7 August 2023

Jarryd Goundrey traded camo for comedy and now he's giving veterans a much needed laugh

| Chris Roe
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Army veteran Jarryd Goundrey

Army veteran Jarryd Goundrey will share his comedy and thoughts on vanilla slice in Wagga in September. Photo: Supplied.

Jarryd Goundrey describes himself as ‘Australia’s least decorated soldier’, but fortunately he’s also one of the funniest.

Originally from Perth, Jarryd did some time at Kapooka but spent most of his career in Townsville at the 2nd Battalion, RAR and deployed to East Timor in 2007/2008.

After seven years in the infantry and a post-army stint as a chef, the 36-year-old is now mining his experiences in Defence and the kitchen for comedy gold.

“Generally, I was the funniest guy in every platoon I was in,” he said.“I told good stories and I didn’t mind adding 10 per cent of ‘not truth’ onto them.”

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With a gift for making his colleagues laugh, Jarryd decided to give comedy a crack.

“On a Tuesday night there was an open mic comedy show down the road from where I worked,” he said.

“It was a train wreck. Anyone could sign their name up.”

After watching from the audience for two months the former mortar specialist stepped up – and bombed.

“I was talking to some of the other comedians afterwards and they were talking about their jokes. I was like, ‘Oh, I should probably get some of them, that sounds pretty crucial’.”

But Jarryd soon found his stride and decided to quit his job to become a comedian full-time. Unfortunately, his decision coincided with the COVID-19 pandemic and both comedy and kitchen work quickly dried up.

“I went nearly bankrupt trying to keep that afloat, but I did,” he said.

Jarryd Goundrey specialised in mortars during his time in the Army.

Jarryd Goundrey specialised in mortars during his time in the army. Photo: Jarryd Goundrey.

Jarryd began sharing his stories on social media and his tongue in cheek takes on army life saw his TikTok blow up and attract millions of views.

“I left the military and I felt like I didn’t really do enough to identify as a veteran,” he said.

“When I started doing comedy and talked about (my service), it attracted my community back to me.”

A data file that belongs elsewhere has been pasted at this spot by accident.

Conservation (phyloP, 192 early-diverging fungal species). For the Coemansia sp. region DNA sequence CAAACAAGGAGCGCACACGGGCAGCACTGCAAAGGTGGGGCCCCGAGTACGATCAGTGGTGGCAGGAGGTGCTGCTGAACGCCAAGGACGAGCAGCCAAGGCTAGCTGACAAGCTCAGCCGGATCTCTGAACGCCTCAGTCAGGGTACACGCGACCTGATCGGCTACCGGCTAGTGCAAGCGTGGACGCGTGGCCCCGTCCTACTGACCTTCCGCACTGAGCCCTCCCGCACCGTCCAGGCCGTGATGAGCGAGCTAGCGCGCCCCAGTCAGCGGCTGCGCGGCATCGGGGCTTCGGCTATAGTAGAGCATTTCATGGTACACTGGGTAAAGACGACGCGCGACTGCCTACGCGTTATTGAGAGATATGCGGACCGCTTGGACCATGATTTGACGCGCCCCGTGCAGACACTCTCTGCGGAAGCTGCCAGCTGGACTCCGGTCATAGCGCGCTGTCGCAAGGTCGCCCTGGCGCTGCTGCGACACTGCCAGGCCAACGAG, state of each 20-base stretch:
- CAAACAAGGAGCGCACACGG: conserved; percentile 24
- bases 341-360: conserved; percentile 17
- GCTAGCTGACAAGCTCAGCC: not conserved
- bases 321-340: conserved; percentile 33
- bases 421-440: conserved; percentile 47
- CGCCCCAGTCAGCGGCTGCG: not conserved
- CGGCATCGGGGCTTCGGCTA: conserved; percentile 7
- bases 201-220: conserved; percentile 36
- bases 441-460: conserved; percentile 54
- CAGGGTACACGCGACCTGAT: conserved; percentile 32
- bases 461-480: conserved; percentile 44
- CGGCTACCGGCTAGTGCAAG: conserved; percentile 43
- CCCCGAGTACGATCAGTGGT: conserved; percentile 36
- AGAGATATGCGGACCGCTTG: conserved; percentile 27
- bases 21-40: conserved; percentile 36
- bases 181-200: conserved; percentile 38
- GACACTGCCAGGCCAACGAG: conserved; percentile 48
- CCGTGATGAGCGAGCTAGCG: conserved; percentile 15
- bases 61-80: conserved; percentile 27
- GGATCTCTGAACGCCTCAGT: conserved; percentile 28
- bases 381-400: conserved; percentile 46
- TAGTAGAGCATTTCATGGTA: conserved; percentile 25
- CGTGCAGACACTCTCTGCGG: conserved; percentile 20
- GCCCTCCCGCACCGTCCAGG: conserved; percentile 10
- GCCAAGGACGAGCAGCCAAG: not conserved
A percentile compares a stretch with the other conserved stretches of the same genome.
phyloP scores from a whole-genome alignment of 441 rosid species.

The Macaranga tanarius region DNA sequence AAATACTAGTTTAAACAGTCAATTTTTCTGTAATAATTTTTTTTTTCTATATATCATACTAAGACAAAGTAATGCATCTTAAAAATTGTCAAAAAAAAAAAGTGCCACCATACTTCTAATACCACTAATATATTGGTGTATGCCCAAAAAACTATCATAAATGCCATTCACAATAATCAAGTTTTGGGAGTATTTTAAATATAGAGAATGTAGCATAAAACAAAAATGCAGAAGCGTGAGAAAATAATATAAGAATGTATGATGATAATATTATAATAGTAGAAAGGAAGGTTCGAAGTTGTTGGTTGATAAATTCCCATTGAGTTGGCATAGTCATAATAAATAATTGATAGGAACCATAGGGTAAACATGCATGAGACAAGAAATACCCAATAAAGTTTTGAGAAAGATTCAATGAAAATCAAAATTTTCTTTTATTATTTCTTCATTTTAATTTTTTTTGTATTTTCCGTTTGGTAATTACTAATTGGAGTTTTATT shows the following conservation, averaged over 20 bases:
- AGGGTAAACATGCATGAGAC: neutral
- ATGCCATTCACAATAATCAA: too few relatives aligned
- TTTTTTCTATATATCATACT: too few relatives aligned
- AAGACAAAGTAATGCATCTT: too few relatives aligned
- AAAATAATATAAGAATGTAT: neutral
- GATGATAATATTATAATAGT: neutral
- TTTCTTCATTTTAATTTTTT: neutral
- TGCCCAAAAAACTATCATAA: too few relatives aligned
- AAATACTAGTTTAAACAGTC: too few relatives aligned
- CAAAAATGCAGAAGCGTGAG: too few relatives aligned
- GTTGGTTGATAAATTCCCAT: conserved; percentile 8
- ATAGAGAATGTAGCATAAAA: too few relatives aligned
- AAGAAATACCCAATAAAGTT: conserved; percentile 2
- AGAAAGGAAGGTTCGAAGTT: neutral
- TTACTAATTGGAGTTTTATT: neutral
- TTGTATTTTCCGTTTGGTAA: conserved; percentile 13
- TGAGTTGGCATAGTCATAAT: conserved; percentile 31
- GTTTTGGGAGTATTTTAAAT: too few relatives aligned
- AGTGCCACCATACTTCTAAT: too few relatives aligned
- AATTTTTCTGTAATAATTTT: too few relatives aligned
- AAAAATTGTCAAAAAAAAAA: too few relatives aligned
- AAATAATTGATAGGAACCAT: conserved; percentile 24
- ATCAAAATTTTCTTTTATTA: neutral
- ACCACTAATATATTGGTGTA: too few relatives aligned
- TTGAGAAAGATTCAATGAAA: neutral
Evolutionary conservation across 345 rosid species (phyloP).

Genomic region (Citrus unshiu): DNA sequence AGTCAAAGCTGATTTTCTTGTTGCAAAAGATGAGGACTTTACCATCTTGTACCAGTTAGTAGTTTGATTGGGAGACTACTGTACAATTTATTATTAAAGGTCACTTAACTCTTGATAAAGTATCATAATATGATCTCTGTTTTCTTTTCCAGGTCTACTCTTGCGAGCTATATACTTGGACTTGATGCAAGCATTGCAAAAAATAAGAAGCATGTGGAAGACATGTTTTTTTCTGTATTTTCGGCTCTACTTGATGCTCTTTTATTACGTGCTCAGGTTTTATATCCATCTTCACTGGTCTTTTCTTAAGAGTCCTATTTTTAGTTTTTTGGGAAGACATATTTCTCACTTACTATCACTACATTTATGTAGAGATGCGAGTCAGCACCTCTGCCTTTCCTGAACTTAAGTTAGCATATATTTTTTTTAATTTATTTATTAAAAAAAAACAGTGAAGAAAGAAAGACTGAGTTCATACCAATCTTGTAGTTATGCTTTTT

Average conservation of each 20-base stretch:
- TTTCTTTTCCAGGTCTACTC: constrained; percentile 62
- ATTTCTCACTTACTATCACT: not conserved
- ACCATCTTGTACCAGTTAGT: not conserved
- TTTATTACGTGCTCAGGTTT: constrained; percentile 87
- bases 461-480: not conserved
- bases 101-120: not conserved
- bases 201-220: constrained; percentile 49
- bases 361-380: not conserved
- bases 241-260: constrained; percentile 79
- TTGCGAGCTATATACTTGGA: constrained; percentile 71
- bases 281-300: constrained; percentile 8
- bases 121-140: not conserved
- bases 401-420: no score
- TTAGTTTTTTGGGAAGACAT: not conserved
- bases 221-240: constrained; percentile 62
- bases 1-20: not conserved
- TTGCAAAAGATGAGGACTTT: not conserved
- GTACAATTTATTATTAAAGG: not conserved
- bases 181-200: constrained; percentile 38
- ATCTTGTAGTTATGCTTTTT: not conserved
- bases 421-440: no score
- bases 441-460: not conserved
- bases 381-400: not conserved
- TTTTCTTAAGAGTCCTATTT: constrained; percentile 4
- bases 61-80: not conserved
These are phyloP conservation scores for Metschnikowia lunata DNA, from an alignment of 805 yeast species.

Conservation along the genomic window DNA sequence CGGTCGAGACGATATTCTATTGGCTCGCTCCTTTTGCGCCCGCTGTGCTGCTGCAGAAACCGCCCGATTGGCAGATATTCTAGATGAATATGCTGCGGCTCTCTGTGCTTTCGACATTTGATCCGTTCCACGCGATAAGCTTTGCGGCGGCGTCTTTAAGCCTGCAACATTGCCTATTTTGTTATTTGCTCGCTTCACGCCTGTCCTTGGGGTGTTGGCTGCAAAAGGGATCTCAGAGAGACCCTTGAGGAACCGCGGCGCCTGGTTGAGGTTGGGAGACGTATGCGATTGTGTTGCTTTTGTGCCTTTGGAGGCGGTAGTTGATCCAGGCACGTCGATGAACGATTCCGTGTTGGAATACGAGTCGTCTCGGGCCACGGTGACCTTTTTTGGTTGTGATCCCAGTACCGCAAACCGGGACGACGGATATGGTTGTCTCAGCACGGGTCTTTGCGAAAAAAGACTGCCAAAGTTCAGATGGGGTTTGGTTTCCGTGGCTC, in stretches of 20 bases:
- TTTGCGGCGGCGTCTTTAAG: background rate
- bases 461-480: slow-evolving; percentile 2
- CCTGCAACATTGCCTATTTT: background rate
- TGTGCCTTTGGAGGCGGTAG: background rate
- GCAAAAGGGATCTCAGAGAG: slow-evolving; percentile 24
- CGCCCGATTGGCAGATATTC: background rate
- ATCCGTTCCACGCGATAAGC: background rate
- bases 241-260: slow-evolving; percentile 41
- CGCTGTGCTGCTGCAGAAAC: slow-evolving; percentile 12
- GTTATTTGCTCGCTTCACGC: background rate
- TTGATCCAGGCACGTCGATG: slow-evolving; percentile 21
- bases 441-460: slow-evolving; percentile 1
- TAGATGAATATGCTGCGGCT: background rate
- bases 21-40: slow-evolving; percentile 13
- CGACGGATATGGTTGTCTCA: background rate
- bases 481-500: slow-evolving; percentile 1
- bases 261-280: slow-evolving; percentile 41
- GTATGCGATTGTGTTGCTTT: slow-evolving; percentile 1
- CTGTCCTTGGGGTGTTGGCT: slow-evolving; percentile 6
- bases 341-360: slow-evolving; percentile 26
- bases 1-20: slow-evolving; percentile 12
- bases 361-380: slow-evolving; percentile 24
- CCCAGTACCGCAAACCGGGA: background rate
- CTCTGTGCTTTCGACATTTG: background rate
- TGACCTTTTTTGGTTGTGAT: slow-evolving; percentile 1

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As well as providing a wealth of material, Jarryd said the army helped prepare him for the challenges of life on stage.

“Like heckling,” he said.

“I don’t care. What are you going to say to me? I’ve been through basic training.”

He also found support through the not-for-profit Prince’s Trust Australia which helps veterans and Defence spouses set themselves up in small business.

“I’m the manager, I’m the product, I’m the social media guy, I’m the PR person when it goes wrong, I’m HR when I’m not looking after myself,” he said.

“I felt self-conscious about what people would think about going into business for myself to be professionally goofy, but having people like this allows you to actually legitimise it and galvanise what you’re doing.”

Jarryd Goundrey was a hit at the 2023 Adelaide Fringe.

Jarryd Goundrey was a hit at the 2023 Adelaide Fringe. Photo: Supplied.

Since January 2022, Jarryd has been back in comedy full-time and sold out his first solo comedy show with the Melbourne International Comedy Festival.

“I did a show at last year’s Melbourne International Comedy Festival about my time in the military,” he said.

“Veterans came, and they were like, ‘That’s funny, that’s so true’. But then civilians came, and they were like, ‘What? Is that true?’”

Jarryd has found that humour is a great way to connect with veterans who have struggled to unpack some of the challenges they face.

“I’ve started talking a lot about the mental health issues that veterans face within my comedy and on the internet and people started reaching out,” he said.

“I think a lot of people that serve will put their service on a pedestal,” he said.

“They will say, ‘That was my peak’, and that induces a lot of depression.

“Doing comedy has given me pride in what I do with myself now and what I’ve become. It’s 15 times more powerful than antidepressants. It’s self-worth.”

Jarryd Goundrey’s Farewell Vanilla Slice Tour kicks off this month. Photo: Supplied.

Jarryd is now focused on using his platform to both entertain and educate veterans and the community on the importance of mental health and support.

Jarryd’s Australian tour kicks off this month and includes key garrison towns like Wagga and will raise money for the Australian National Veterans Arts Museum (ANVAM).

“If it all finished tomorrow and I could look back on my career and I’d done that tour, that’s all I could have ever asked for,” he said.

“But if I can get that done, then I’m happy to make a new challenge and just keep pushing and just keep growing and keep challenging myself.”

Jarryd Goundrey’s show will hit the Thirsty Crow in Wagga on 1 September, and you can find out more here.

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